The researchers from Michigan State University and Johns Hopkins Carey Business School found that two-thirds of those security incidents were caused by unauthorized disclosure like a mailing mistake, or theft — most commonly someone from outside the organization or an unknown party.
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Hacking is less common in the healthcare sector than theft and unauthorized disclosure, but those cybercriminals stole more than half of the breached patient records from 2009 to 2017, according to a new JAMA Internal Medicine report.
The study analyzed the 1,138 healthcare data breaches reported to the Department of Health and Human Services between 2009 and 2017. The researcher used the HHS-published breach descriptions to confirm the category and separate paper cases from electronic records.
About half of reported breaches were caused by an organization’s own mistakes or neglect and the majority of which were on mobile devices.
Of note: 4.4 million records were exposed in 117 health data breaches in the third quarter of 2018 alone.
The Break Down
The researchers from Michigan State University and Johns Hopkins Carey Business School found that two-thirds of those security incidents were caused by unauthorized disclosure like a mailing mistake, or theft—most commonly someone from outside the organization or an unknown party.
Hacking accounted for just 20 percent of those breaches – but still managed to breach 133.8 million patient records. On the other hand, despite the number of incidents, theft and unauthorized disclosures only accounted for 42.5 million impacted records.
“Healthcare entities must understand the causes of protect health information breaches, if they aim to effectively manage the trade-off between wider access or higher efficiency and more security,” the researchers wrote.
The researchers also found that the most common corrective plans including encryption and restriction of mobile devices – if PHI was stored in the breached device. Other plans including digitizing PHI and enhancing physical security where paper records were stored.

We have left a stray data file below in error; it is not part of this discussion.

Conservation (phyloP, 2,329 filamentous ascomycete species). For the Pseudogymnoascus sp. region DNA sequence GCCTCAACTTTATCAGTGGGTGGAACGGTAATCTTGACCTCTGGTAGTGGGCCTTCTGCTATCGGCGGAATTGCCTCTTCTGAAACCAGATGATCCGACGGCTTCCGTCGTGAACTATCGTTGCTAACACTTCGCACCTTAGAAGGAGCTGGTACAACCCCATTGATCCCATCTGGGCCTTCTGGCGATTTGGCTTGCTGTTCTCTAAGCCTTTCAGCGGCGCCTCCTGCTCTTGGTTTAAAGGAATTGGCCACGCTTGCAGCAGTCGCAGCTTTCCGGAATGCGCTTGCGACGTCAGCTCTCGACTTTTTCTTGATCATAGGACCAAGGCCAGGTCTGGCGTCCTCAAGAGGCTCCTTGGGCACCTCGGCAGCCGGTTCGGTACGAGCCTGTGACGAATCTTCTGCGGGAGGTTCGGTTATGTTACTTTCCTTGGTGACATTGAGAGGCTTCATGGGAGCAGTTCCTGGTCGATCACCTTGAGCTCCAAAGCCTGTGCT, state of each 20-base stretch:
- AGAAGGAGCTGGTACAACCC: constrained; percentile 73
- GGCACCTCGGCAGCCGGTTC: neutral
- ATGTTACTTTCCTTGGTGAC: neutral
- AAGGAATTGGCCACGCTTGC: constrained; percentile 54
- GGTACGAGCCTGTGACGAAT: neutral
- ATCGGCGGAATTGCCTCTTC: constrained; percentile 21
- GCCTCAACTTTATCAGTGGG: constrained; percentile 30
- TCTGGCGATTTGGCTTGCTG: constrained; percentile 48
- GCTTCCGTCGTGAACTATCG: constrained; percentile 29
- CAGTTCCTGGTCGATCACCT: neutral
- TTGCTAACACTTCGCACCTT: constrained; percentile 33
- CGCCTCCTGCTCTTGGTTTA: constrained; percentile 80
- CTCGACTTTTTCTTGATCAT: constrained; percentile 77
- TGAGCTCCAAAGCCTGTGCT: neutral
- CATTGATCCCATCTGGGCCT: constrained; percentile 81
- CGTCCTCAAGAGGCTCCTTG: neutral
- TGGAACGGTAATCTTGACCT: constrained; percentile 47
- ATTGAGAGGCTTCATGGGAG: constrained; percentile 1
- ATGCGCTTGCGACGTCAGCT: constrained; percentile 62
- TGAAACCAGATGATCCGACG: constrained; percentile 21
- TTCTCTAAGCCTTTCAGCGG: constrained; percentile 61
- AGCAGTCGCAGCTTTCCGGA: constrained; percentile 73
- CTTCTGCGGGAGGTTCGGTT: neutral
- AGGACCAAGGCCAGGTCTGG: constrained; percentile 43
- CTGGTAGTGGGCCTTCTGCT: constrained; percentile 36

And for those breaches occurring in the cloud, researchers found the impacted organizations went on to better monitor and audit access and strengthened network firewalls.
Cybersecurity Tops 2019 Priorities
On a positive note, the JAMA report comes on the heels of a study from the Center for Connected Medicine in partnership with the Health Management Academy that found cybersecurity will have the greatest impact on the healthcare sector in the coming year.
The groups surveyed 44 executives from 38 health systems and found that along with increasing telehealth and interoperability efforts, those organizations are “increasing their spending to defend against cyberattacks.”
“Cybersecurity is… right up there on top with regulatory problems and readiness for value-based care. Always there at the top,” one survey respondent wrote.
Cybersecurity also landed in the top spot in 2017, as leaders continue to shore up some of the biggest vulnerabilities. About 87 percent of those surveyed will increased cybersecurity spending in 2019, with half increasing those budgets by 5 percent. This is the second consecutive year that cybersecurity budgets will get a bump.
Those officials cite employee education as the greatest challenge, with 62 percent naming employees as the biggest potential vulnerability – as phishing topped the list as the most common cyberattack in the last year.
But only seven out of 10 respondents were confident in their organization’s cybersecurity posture. And earlier this month, a report found 75 percent of hospital administrators and providers felt underprepared for cyber threats.
“The people that are up to no good have far better tools than we do on our platforms. If they really target you, they will likely find a way in,” one survey respondent wrote “We are not trying to make it impenetrable, but we are trying to make it more difficult to break into our system than others in our market.”